The Disabled Access Credit encourages businesses to invest in accessibility for individuals with disabilities, based on the Americans with Disabilities Act (ADA).

Your business may qualify for the credit if in the previous tax year, it:

  • Had gross receipts of $1 million or less, or
  • Employed 30 or fewer full-time workers.

Expenses of up to $250 and below are not eligible. Expenses of $251 – $10,000 may qualify for a tax credit of up to 50%, with a maximum credit of $5,000.

  1. Empowerment Zone Employment Credit

This credit incentivizes businesses to operate in distressed urban or rural areas that need economic revitalization, or empowerment zones (EZs).

Businesses qualify for the credit if they are based in an EZ and employ people who live there. If eligible, your business can qualify for a credit of 20% of the first $15,000 of wages paid to an employee, up to a maximum of $3,000 per employee.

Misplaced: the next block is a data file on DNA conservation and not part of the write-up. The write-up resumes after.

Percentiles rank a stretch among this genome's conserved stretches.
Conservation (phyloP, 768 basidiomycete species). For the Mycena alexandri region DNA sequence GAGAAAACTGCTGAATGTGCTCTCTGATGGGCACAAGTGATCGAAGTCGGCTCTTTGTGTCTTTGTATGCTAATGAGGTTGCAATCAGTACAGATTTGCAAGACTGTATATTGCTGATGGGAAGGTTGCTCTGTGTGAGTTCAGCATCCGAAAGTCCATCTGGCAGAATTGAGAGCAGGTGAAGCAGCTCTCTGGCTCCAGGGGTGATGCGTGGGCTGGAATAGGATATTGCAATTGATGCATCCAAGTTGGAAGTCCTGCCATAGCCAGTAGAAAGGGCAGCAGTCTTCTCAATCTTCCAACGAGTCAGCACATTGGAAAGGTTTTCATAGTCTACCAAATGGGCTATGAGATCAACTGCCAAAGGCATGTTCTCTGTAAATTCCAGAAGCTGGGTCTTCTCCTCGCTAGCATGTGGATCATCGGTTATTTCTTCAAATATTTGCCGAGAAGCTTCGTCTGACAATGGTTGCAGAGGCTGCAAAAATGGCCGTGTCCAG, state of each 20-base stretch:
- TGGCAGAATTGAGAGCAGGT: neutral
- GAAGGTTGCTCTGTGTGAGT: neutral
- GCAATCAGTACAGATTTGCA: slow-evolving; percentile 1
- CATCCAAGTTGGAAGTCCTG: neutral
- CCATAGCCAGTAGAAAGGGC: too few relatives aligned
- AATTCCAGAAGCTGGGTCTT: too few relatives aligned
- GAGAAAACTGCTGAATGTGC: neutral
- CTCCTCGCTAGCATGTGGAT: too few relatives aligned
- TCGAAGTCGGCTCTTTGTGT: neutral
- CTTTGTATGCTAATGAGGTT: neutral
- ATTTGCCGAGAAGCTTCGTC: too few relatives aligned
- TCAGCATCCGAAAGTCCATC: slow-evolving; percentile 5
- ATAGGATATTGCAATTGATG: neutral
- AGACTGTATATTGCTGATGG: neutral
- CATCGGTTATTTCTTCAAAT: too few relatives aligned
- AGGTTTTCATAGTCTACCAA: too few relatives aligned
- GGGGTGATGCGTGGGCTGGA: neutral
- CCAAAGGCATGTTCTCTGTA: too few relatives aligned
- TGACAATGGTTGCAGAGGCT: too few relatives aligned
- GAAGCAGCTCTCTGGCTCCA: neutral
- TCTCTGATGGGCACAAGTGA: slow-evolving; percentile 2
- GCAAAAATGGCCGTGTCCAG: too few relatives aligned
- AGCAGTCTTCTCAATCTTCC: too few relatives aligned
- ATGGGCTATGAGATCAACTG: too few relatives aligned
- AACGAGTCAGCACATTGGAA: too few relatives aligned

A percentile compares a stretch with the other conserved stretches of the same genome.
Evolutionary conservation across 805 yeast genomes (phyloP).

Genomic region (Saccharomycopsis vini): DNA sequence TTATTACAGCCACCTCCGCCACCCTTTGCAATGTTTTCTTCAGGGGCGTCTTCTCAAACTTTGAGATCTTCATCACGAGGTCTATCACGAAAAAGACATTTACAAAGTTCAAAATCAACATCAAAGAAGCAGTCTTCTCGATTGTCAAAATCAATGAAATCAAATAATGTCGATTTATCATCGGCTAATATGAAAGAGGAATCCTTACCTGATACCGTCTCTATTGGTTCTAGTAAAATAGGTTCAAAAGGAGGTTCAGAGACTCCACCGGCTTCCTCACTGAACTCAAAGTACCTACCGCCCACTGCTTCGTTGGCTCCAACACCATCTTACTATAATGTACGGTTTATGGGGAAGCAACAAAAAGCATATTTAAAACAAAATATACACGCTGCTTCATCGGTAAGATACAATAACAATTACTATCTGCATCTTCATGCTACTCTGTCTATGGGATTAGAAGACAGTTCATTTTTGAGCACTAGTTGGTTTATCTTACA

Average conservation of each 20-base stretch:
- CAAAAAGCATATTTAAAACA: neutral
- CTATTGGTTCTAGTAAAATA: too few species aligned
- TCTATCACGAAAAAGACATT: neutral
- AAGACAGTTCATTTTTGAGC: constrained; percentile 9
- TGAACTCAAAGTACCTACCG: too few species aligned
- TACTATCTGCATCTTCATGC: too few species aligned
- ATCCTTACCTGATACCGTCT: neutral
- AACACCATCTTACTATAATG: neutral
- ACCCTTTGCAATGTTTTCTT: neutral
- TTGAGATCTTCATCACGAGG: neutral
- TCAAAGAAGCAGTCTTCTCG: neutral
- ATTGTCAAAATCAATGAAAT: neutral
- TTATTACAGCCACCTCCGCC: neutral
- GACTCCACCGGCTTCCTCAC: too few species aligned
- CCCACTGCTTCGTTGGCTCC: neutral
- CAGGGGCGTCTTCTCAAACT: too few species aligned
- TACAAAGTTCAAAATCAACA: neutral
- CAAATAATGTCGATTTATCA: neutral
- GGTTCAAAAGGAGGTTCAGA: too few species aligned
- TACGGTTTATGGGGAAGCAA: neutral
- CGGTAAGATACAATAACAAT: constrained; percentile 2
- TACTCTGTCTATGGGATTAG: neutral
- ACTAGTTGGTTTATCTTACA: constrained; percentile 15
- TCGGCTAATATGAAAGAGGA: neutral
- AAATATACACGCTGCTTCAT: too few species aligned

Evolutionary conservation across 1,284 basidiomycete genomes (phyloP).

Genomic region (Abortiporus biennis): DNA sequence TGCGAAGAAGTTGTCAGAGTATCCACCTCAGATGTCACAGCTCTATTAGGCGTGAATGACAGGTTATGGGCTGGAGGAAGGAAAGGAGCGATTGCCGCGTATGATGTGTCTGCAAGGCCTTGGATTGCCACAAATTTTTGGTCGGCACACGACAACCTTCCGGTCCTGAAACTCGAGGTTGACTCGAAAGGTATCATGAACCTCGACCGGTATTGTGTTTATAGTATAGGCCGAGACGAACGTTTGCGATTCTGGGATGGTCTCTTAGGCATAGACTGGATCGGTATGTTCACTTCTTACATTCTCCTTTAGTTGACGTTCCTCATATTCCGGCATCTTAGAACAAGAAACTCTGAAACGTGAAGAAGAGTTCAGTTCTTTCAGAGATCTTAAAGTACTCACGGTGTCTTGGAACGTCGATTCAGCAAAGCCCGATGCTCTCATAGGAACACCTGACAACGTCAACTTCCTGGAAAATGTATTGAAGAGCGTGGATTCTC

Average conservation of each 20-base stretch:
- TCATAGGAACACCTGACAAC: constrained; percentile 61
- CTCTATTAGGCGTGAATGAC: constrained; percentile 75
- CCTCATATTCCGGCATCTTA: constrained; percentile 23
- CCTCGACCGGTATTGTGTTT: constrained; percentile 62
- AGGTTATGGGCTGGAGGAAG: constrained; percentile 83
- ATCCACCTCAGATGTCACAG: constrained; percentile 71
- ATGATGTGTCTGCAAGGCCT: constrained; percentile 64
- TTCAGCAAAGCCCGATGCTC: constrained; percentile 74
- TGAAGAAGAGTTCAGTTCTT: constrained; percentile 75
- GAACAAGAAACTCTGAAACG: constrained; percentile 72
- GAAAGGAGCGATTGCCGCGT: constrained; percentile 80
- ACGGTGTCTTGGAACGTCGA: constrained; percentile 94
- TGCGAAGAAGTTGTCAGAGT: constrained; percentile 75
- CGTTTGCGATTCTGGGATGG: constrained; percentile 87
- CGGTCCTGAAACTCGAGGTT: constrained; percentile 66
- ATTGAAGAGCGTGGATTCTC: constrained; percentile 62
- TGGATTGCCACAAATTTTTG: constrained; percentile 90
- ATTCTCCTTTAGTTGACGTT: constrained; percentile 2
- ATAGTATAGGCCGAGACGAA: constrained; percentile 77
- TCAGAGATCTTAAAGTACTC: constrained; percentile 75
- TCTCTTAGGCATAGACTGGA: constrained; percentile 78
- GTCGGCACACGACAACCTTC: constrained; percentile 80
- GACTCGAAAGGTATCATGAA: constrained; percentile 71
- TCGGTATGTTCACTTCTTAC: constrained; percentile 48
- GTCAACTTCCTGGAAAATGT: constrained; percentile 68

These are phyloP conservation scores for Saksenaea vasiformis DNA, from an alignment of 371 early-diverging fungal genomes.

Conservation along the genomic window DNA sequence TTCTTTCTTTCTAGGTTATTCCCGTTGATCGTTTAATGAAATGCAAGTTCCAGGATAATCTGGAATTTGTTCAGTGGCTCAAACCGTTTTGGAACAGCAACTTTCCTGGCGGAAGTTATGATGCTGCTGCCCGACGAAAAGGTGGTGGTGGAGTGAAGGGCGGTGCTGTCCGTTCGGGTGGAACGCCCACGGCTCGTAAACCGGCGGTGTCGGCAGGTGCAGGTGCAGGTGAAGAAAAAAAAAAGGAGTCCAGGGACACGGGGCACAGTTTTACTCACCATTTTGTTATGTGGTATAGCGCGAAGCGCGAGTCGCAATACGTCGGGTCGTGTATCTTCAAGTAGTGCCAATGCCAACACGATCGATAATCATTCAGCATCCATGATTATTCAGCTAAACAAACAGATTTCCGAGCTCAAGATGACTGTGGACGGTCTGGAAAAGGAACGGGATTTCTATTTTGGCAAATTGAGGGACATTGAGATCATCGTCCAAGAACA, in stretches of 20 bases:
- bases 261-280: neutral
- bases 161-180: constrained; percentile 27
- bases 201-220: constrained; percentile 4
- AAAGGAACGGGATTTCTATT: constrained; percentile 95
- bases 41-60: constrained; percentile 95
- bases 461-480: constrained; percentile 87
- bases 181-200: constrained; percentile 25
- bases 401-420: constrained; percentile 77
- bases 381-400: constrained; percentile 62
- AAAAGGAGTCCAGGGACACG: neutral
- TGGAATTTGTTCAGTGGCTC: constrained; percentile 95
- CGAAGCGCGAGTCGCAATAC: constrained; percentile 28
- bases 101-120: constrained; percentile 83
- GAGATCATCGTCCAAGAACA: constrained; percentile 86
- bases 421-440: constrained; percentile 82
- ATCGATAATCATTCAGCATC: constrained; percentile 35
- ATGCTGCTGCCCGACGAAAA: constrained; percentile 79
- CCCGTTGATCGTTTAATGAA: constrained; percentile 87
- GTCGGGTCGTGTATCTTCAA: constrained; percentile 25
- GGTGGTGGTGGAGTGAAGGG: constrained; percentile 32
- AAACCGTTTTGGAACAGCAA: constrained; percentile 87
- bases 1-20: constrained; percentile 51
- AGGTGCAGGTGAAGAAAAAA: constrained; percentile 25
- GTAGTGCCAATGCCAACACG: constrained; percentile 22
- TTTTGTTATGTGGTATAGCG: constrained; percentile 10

Your business can claim this credit for an unlimited number of employees who also live in the EZ. Part-time and full-time employees employed by the company for at least 90 days during the tax year may qualify.

  1. General Business Tax Credit

The General Business Tax Credit refers to multiple tax credits for which your small business may qualify. Credits in this category include:

  • Work Opportunity Tax Credit
  • Investment Tax Credit
  • Credit for Small Employer Pension Plan Startup Costs
  • Employer-Provided Childcare Credit

These credits can be aggregated and carried forward if necessary. This means that if you are not able to claim the full amount of a tax credit in the current year, you can carry forward the excess credit to a future tax year.

  1. New Markets Tax Credit

Businesses and individual investors may qualify for this tax credit, which is designed to encourage investment in low-income communities.